In December, the government of Canada announced that they will be bringing Bill-28 into law as of July 1, 2014 with the full effects beginning the following year. This bill is part of the overall CRTC 2012-2015 plan to modernize Canada’s communication systems which includes reviews of radio policy and public alert systems, mandatory telemarketing fees, and Bill-28, Canada’s new Anti-Spam Law.
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This is the first step in balancing corporate needs for online marketing with an individual’s right to privacy and means that any company sending electronic communications must comply with the law or face stiff fines. This law will affect every company wishing to market to Canadians but many are woefully unprepared for the change, or even aware of it.
The Canadian Marketing Association already recommends the best practices under CASL as they embraced the American equivalent CAN-SPAM many years ago but it is likely that many marketers have been too busy generating leads to pay attention to the coming changes. This is worse south of the border: A report from the law firm Fasken Martineau DuMoulin LLP has shown that 60% of marketing executives had no knowledge of the law. But it does not matter if they are unaware, the law still applies.
This change affects all major companies but American companies will only have to change their behaviour towards Canadians. Canadian businesses who have been following the best practices outlined by the Canadian Marketing Association can enjoy business as usual.
Canada’s Anti-Spam Law vs. CAN-Spam
The biggest difference between CASL and the United States’ CAN-Spam act is the concept of “express consent” but this small difference can have big consequences.
Express consent means that companies are no longer allowed to send an email to someone who has not explicitly opt-in to receive communications from you. This includes all existing prospect lists as well. In fact, companies will be unable to contact prospects even to ask if they wish to receive digital communications.
Practically this means that “opt-outs” will no longer be an acceptable process. Opt-outs refers to the extremely common practice of including a pre-checked Subscribe to our newsletter checkbox at the bottom of a form when collecting email addresses from users downloading material or creating an account in your store. This practice is acceptable under the CAN-Spam act but once CASL goes into effect, companies marketing to Canadians will be required to leave these checkboxes blank and hope that users will opt-in.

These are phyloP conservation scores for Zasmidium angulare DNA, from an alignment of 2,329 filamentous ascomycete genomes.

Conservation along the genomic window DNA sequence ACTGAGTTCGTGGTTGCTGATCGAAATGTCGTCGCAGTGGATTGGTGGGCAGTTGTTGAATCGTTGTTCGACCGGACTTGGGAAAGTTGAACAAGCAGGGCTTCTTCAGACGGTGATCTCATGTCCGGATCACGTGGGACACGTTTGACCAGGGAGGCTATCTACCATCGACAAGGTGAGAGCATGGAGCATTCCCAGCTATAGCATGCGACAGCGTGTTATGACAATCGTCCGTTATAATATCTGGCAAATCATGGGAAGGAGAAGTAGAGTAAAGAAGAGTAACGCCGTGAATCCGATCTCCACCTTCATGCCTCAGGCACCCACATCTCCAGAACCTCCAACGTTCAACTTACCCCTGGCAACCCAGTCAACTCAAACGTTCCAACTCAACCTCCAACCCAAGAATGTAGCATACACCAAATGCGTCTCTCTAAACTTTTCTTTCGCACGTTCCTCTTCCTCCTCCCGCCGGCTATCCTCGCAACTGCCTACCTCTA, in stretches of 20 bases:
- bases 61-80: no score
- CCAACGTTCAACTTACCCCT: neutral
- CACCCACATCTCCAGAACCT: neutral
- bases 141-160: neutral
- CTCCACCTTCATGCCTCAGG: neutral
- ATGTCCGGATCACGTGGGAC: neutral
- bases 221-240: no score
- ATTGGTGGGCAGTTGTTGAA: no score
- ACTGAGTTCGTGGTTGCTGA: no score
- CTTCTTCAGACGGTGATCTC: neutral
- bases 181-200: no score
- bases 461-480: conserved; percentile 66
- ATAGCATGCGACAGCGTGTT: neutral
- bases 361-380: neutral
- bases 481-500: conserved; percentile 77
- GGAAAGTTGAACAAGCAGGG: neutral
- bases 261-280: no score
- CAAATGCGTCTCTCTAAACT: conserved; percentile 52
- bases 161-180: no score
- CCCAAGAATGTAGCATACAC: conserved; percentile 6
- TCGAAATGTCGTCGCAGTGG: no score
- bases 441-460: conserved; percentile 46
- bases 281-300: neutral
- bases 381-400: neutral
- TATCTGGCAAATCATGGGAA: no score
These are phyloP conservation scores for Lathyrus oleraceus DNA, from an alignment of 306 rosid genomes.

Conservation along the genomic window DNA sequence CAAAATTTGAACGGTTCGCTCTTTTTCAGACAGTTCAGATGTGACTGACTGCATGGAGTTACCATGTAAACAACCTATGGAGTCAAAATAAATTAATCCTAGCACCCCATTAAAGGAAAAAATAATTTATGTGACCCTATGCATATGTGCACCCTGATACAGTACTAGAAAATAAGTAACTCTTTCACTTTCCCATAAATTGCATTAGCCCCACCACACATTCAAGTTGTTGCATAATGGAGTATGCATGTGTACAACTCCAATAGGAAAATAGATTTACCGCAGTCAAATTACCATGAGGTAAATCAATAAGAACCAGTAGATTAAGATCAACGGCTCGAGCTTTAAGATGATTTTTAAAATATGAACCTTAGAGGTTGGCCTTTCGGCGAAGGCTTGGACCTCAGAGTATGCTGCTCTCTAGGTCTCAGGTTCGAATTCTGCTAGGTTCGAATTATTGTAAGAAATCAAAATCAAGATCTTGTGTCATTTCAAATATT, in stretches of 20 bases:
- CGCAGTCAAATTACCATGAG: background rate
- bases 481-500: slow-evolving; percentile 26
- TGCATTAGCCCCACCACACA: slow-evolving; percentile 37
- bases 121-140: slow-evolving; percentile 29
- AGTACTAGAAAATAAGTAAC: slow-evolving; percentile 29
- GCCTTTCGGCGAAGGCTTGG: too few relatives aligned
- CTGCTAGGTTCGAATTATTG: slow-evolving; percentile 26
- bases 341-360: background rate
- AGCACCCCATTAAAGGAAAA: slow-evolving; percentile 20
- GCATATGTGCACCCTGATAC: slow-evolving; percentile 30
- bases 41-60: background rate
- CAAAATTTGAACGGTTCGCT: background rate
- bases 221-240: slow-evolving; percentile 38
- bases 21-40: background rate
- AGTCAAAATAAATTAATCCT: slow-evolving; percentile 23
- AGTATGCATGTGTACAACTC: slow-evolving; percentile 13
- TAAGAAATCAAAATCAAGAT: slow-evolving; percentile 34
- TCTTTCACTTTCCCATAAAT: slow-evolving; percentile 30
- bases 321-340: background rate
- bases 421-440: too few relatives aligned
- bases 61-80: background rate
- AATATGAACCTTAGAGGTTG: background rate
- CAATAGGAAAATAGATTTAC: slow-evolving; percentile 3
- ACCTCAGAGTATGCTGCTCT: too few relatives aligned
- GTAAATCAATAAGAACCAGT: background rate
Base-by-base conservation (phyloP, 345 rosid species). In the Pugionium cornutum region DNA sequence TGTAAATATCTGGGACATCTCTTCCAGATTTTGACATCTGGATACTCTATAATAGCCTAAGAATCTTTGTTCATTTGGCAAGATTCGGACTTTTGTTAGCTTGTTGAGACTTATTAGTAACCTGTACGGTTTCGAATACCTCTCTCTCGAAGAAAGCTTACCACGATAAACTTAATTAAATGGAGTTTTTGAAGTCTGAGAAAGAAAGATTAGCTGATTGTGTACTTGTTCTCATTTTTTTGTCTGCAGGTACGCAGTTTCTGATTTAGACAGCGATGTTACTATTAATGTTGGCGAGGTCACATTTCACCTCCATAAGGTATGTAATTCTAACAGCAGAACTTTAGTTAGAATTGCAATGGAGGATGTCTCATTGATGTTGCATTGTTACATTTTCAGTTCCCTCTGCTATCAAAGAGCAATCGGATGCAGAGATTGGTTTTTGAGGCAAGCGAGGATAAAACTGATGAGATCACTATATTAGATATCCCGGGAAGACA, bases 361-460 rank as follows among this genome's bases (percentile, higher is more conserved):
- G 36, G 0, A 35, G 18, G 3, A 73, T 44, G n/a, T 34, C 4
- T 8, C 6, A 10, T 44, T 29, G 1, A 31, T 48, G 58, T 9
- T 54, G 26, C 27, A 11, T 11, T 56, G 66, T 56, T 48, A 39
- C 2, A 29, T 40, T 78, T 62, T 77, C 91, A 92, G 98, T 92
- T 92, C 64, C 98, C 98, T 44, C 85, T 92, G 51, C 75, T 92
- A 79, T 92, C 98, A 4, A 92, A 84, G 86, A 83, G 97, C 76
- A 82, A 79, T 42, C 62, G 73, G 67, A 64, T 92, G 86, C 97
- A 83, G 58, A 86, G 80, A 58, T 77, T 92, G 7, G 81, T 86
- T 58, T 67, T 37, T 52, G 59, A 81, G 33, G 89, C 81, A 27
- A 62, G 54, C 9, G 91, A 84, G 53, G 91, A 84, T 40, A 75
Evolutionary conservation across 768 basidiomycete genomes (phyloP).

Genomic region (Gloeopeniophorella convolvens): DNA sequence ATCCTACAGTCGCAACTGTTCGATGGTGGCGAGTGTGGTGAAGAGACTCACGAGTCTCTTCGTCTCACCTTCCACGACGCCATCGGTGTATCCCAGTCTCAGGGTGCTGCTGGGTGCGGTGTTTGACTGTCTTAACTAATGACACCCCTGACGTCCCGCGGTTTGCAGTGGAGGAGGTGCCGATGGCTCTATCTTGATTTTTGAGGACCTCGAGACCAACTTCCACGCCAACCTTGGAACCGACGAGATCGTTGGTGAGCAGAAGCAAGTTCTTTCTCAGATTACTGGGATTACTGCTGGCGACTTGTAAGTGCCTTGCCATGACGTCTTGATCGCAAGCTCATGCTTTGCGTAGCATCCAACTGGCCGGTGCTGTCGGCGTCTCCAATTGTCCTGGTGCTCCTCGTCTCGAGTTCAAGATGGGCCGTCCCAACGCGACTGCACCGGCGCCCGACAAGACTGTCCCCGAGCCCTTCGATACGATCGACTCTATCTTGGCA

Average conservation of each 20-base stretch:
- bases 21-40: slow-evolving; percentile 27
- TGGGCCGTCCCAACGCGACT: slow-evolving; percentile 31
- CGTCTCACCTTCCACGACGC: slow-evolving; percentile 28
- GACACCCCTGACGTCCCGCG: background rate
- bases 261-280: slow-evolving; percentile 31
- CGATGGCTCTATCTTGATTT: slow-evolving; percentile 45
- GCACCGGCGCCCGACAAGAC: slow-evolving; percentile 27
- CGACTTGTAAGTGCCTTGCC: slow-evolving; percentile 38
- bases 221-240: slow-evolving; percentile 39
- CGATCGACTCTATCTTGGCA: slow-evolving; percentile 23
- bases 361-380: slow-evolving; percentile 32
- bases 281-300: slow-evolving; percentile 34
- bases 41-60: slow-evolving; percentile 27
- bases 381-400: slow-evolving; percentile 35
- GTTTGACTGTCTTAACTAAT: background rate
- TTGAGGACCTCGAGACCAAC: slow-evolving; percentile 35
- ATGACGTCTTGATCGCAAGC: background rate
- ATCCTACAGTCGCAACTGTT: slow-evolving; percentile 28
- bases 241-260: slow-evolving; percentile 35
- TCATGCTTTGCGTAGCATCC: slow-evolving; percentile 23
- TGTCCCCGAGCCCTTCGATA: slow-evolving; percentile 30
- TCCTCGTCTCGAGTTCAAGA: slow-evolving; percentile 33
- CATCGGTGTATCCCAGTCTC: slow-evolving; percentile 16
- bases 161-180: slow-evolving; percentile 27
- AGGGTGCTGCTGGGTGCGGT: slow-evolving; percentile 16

CASL may be the final nail in the coffin of businesses relying on mailing lists and prospect databases but these methods are no longer very effective with click-through rates at an all-time low. Marketers will need to become more clever in the way they think about lead generation with am emphasis on content publishing, building a relationship with their customers, and supplying information when it is desired and through the channel they choose.
The requirement for express consent applies to virtually every form of digital communication including:
- Faxes; and
- Private messages on LinkedIn.
The specific term used in the law is “electronic communication” which can be widely applied to include a number of communication methods.
Corporations which continue to send out emails and other forms of “electronic communication” without express consent can be fined up to $10M while individuals can be fined up to $1M. In addition, receivers of such emails can sue for up to $200 per transgression.
Ultimately this law is not really about reducing the amount of spam that Canadians receive it is about ensuring that businesses follow best practice by providing a legal framework that requires them to do so. It will also give law enforcement the tools they need in order to deal with spammers.
How to Prepare
Before July 1 comes around, it is important for companies to spend some time getting their processes in order to ensure they will comply with these changes. To get your company prepared, follow these 5 steps:
- Review CASL and Create a Plan
Start by identifying which practices need to change and then make a plan for how you will address each change. Prepare expiry processes to remove illegal emails from your database when you are unable to get consent.
- Replace Opt-Outs with Opt-Ins
Go through all of your email collection processes and ensure that all opt-outs are replaced with opt-ins. This includes forms that request an email address such as sign up forms on your website, lead sheets, eCommerce forms, and everything else.
- Contact Prospect Database While You Can
Over the next few weeks before CASL comes into effect your number one call to action should be requesting consent from your prospects and current customers. If your company sends primarily advertising then you may wish to consider expanding your messaging campaign to include useful, informative content in order to help convince people to opt in.
- Create Auditable Process
Protect your company from false accusations by creating an auditable process to demonstrate compliance with the statutes outlined in CASL. If the CRTC comes knocking, it will be your company’s responsibility to prove compliance and having a simple process in place will make your life much easier.
- Use Up-To-Date Tools
If your company does not make use of third party email services, now is the time to consider it. MailChimp, Vertical Response, Constant Contact and many more are available for companies of any size and feature a host of tools aimed at making it easier to comply with this new spam legislation.
For American companies interested in the exact differences between CASL and CAN-Spam, click here for a handy SlideShare that will explain.
Great article! I’m curious to know how the new CASL legislation will affect non-Canadian companies sending communications to Canadians?